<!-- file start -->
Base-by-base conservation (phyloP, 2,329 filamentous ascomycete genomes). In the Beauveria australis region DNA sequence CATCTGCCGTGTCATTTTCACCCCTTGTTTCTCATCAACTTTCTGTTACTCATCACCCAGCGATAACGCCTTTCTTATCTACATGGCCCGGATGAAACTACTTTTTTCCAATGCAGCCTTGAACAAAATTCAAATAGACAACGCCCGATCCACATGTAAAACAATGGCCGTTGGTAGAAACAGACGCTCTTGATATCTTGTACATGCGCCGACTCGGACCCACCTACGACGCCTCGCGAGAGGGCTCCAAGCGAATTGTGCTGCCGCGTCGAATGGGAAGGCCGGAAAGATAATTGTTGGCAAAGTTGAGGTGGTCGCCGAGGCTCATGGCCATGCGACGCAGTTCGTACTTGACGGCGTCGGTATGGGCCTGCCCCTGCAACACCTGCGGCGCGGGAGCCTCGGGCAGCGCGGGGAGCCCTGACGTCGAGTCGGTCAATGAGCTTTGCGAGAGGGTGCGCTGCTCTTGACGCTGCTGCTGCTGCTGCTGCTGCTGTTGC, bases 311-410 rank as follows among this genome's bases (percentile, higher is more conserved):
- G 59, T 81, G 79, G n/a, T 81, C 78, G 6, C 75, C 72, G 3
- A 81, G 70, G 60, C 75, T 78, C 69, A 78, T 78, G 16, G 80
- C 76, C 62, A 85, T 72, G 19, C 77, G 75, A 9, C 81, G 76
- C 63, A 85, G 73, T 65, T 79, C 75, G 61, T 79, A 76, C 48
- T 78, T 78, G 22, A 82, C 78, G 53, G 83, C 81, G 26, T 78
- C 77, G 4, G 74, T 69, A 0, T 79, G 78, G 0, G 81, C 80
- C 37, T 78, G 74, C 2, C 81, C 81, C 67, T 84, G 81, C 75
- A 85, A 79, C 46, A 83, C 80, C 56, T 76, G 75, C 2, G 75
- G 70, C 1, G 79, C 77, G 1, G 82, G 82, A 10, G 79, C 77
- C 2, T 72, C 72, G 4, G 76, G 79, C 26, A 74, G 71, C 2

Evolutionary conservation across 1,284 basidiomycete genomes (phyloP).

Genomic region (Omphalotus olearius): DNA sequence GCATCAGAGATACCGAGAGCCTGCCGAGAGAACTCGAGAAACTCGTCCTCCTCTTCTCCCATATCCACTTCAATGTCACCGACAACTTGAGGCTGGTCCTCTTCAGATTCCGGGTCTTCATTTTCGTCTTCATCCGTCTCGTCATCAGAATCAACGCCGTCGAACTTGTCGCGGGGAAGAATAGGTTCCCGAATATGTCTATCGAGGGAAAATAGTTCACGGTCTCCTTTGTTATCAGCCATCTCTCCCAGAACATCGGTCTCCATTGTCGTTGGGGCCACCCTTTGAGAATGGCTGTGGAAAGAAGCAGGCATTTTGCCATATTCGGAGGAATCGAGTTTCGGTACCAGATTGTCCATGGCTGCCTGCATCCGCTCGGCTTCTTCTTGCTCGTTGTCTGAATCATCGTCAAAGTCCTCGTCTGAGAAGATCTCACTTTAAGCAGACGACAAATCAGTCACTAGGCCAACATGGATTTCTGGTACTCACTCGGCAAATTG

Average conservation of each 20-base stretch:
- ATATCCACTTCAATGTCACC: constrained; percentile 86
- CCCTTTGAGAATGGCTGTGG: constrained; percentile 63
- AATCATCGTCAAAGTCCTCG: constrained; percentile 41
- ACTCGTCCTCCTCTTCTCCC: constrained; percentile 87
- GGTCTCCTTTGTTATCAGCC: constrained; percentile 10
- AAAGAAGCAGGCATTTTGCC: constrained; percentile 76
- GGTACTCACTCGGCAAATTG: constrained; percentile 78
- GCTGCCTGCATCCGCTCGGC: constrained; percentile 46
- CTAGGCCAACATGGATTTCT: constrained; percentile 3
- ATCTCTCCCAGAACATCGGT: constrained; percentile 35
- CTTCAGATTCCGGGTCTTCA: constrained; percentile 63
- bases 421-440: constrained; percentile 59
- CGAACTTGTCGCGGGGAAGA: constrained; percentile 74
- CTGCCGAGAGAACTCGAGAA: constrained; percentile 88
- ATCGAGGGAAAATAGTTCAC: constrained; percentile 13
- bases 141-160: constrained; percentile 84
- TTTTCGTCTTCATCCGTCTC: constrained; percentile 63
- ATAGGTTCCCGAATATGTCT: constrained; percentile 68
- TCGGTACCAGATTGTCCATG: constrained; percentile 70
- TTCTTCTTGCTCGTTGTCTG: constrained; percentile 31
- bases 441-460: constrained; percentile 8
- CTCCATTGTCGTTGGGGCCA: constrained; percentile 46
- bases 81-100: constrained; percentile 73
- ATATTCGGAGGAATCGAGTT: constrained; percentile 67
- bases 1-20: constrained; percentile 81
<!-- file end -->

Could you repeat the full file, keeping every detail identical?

Base-by-base conservation (phyloP, 2,329 filamentous ascomycete genomes). In the Beauveria australis region DNA sequence CATCTGCCGTGTCATTTTCACCCCTTGTTTCTCATCAACTTTCTGTTACTCATCACCCAGCGATAACGCCTTTCTTATCTACATGGCCCGGATGAAACTACTTTTTTCCAATGCAGCCTTGAACAAAATTCAAATAGACAACGCCCGATCCACATGTAAAACAATGGCCGTTGGTAGAAACAGACGCTCTTGATATCTTGTACATGCGCCGACTCGGACCCACCTACGACGCCTCGCGAGAGGGCTCCAAGCGAATTGTGCTGCCGCGTCGAATGGGAAGGCCGGAAAGATAATTGTTGGCAAAGTTGAGGTGGTCGCCGAGGCTCATGGCCATGCGACGCAGTTCGTACTTGACGGCGTCGGTATGGGCCTGCCCCTGCAACACCTGCGGCGCGGGAGCCTCGGGCAGCGCGGGGAGCCCTGACGTCGAGTCGGTCAATGAGCTTTGCGAGAGGGTGCGCTGCTCTTGACGCTGCTGCTGCTGCTGCTGCTGCTGTTGC, bases 311-410 rank as follows among this genome's bases (percentile, higher is more conserved):
- G 59, T 81, G 79, G n/a, T 81, C 78, G 6, C 75, C 72, G 3
- A 81, G 70, G 60, C 75, T 78, C 69, A 78, T 78, G 16, G 80
- C 76, C 62, A 85, T 72, G 19, C 77, G 75, A 9, C 81, G 76
- C 63, A 85, G 73, T 65, T 79, C 75, G 61, T 79, A 76, C 48
- T 78, T 78, G 22, A 82, C 78, G 53, G 83, C 81, G 26, T 78
- C 77, G 4, G 74, T 69, A 0, T 79, G 78, G 0, G 81, C 80
- C 37, T 78, G 74, C 2, C 81, C 81, C 67, T 84, G 81, C 75
- A 85, A 79, C 46, A 83, C 80, C 56, T 76, G 75, C 2, G 75
- G 70, C 1, G 79, C 77, G 1, G 82, G 82, A 10, G 79, C 77
- C 2, T 72, C 72, G 4, G 76, G 79, C 26, A 74, G 71, C 2

Evolutionary conservation across 1,284 basidiomycete genomes (phyloP).

Genomic region (Omphalotus olearius): DNA sequence GCATCAGAGATACCGAGAGCCTGCCGAGAGAACTCGAGAAACTCGTCCTCCTCTTCTCCCATATCCACTTCAATGTCACCGACAACTTGAGGCTGGTCCTCTTCAGATTCCGGGTCTTCATTTTCGTCTTCATCCGTCTCGTCATCAGAATCAACGCCGTCGAACTTGTCGCGGGGAAGAATAGGTTCCCGAATATGTCTATCGAGGGAAAATAGTTCACGGTCTCCTTTGTTATCAGCCATCTCTCCCAGAACATCGGTCTCCATTGTCGTTGGGGCCACCCTTTGAGAATGGCTGTGGAAAGAAGCAGGCATTTTGCCATATTCGGAGGAATCGAGTTTCGGTACCAGATTGTCCATGGCTGCCTGCATCCGCTCGGCTTCTTCTTGCTCGTTGTCTGAATCATCGTCAAAGTCCTCGTCTGAGAAGATCTCACTTTAAGCAGACGACAAATCAGTCACTAGGCCAACATGGATTTCTGGTACTCACTCGGCAAATTG

Average conservation of each 20-base stretch:
- ATATCCACTTCAATGTCACC: constrained; percentile 86
- CCCTTTGAGAATGGCTGTGG: constrained; percentile 63
- AATCATCGTCAAAGTCCTCG: constrained; percentile 41
- ACTCGTCCTCCTCTTCTCCC: constrained; percentile 87
- GGTCTCCTTTGTTATCAGCC: constrained; percentile 10
- AAAGAAGCAGGCATTTTGCC: constrained; percentile 76
- GGTACTCACTCGGCAAATTG: constrained; percentile 78
- GCTGCCTGCATCCGCTCGGC: constrained; percentile 46
- CTAGGCCAACATGGATTTCT: constrained; percentile 3
- ATCTCTCCCAGAACATCGGT: constrained; percentile 35
- CTTCAGATTCCGGGTCTTCA: constrained; percentile 63
- bases 421-440: constrained; percentile 59
- CGAACTTGTCGCGGGGAAGA: constrained; percentile 74
- CTGCCGAGAGAACTCGAGAA: constrained; percentile 88
- ATCGAGGGAAAATAGTTCAC: constrained; percentile 13
- bases 141-160: constrained; percentile 84
- TTTTCGTCTTCATCCGTCTC: constrained; percentile 63
- ATAGGTTCCCGAATATGTCT: constrained; percentile 68
- TCGGTACCAGATTGTCCATG: constrained; percentile 70
- TTCTTCTTGCTCGTTGTCTG: constrained; percentile 31
- bases 441-460: constrained; percentile 8
- CTCCATTGTCGTTGGGGCCA: constrained; percentile 46
- bases 81-100: constrained; percentile 73
- ATATTCGGAGGAATCGAGTT: constrained; percentile 67
- bases 1-20: constrained; percentile 81